In addition to the platform it has been for the game’s greatest players, the OHL Classic at Mayakoba has been a pivotal stepping stone in educating youth with regard to golf’s merits and virtues. Golf PARa Todos (Golf FORE Everyone) strives to create a fun-filled, diverse and educational program that teaches about the game of golf, its ideals and the first premier professional golf event in Mexico - the OHL Classic at Mayakoba. The program encourages active participation in the game as a fan, and facilitates the integration of golf into the lives of all those within the community while creating a connection with a PGA TOUR event.
Since the inception of the OHL Classic in 2007, the passion and desire for the game in Mexico and throughout Latin America has continued to grow. In fact, the overall embrace was far-reaching enough that in 2012, PGA TOUR Latinoamerica was formed and recognized by the Official World Golf Ranking.
On June 1, 2016, The PGA TOUR, on behalf of the International Federation of PGA Tours, announced that the World Golf Championships tournament held in Miami since 2007 would relocate to Mexico City and be renamed the World Golf Championships-Mexico Championship, beginning in 2017. The move is the result of a seven-year agreement through 2023 with Grupo Salinas, a collection of companies based in Mexico City primarily involved in retail, television, telecommunications and other businesses.
The transplanted event was won last month by World No. 1 Dustin Johnson. It marked his first victory as the leader of the world rankings.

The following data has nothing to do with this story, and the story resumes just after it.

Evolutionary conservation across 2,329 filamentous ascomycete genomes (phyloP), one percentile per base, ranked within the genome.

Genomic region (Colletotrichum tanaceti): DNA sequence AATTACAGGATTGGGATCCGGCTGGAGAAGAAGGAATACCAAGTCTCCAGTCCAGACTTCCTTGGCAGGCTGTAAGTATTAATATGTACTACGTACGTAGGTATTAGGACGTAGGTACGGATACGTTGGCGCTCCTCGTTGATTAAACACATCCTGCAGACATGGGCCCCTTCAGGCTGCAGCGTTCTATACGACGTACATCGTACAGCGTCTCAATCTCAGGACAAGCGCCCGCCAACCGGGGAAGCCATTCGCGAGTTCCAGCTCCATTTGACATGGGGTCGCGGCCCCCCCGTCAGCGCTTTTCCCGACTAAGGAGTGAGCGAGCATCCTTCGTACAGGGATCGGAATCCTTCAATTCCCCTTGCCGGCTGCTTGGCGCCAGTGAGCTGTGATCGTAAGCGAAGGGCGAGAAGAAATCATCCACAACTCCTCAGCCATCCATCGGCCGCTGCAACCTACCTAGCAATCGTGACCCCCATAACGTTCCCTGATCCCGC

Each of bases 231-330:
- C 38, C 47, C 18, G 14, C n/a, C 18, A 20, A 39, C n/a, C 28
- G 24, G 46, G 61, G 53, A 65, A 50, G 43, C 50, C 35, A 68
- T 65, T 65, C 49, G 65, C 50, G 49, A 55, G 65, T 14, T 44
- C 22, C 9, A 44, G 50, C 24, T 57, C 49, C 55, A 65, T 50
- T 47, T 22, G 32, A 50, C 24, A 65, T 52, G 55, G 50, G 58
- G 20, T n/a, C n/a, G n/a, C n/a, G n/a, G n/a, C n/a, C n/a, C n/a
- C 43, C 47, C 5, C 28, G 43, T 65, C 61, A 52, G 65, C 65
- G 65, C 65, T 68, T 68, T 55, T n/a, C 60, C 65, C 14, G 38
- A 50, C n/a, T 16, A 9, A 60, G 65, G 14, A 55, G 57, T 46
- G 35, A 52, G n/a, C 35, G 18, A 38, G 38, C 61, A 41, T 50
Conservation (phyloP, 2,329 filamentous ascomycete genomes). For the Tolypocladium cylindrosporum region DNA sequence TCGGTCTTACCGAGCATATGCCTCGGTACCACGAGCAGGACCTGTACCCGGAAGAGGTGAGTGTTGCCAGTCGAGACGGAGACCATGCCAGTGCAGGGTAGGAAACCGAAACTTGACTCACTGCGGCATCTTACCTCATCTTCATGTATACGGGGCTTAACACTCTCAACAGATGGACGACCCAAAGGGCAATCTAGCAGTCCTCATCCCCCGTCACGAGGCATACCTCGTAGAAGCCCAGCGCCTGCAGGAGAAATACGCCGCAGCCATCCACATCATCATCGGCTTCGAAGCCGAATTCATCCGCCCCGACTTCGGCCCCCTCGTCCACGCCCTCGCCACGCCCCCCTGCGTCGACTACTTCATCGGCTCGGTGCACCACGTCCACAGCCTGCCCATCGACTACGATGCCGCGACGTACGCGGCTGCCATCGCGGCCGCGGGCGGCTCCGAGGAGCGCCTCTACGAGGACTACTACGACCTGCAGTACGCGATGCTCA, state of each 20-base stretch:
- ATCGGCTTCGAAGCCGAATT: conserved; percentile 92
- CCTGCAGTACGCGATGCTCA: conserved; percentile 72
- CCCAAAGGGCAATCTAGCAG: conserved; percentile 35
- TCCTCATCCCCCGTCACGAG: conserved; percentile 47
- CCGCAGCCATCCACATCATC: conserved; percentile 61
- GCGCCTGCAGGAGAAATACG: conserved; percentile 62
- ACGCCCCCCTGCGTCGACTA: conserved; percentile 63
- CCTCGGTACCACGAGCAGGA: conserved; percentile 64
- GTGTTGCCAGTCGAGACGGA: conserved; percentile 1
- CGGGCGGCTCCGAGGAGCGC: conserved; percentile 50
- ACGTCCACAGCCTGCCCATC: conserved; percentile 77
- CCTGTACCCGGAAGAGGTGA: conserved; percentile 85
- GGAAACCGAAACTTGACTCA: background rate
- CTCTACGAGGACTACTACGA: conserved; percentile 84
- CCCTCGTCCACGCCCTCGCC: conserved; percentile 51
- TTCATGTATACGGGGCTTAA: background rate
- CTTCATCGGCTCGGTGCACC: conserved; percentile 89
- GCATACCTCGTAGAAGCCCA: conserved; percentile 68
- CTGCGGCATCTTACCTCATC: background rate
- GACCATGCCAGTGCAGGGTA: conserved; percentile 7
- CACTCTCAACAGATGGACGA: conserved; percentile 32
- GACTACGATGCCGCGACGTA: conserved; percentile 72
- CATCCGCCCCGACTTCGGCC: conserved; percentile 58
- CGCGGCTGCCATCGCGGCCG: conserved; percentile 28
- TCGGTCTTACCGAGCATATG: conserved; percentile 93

“One of the things that's so exciting about being here is the long‑term commitment to grow this game in Mexico,” said PGA TOUR Commissioner Jay Monahan. “We have nine million people here in Mexico City. The PGA TOUR has 10 million fans throughout Mexico.”
“It's been very flattering to come play here and feel the support from the people,” said World Golf Hall of Fame Member Phil Mickelson. “They've been so nice and I'm very happy that this tournament, the World Golf Championships, has been brought here to Mexico City. It has been a great opportunity to bring the best players in the world right here.”
Anchored by the OHL Classic at Mayakoba and its recent 10-year anniversary and the first-year Mexico Championship, Mexico is home to the Web.com Tour’s El Bosque Mexico Championship in Guanajuato and three PGA TOUR Latinoamérica events -- the Abierto Mexicano de Golf, the Mazatlan Open, and the San Luis Potosí Open. The LPGA Tour also hosts the LPGA’s Lorena Ochoa Invitational in Mexico City.
Since 1994, Mexico has hosted over 70 tournaments on professional golf tours, including four World Cups.
Mexico has also produced more than 20 professionals currently competing full-time on the PGA TOUR, PGA TOUR Champions, Web.com Tour, PGA TOUR Latinoamérica and the LPGA. Included on that list are Roberto Diaz, Sebastián Vázquez, Carlos Ortiz, Abraham Ancer, Rodolfo Cazaubon, and LPGA members Gaby Lopez and Alejandra Llaneza. The team of Lopez and Llaneza represented Mexico in 2016’s Olympics Games in Rio, while Ortiz and Cazaubon competed for the men.
With 10 years of history at the OHL Classic at Mayakoba, a new World Golf Championships event the cultivation of young Mexican talent through PGA TOUR Latinoamérica, the game of golf in Mexico indeed remains skyward, with no indication of coming down soon.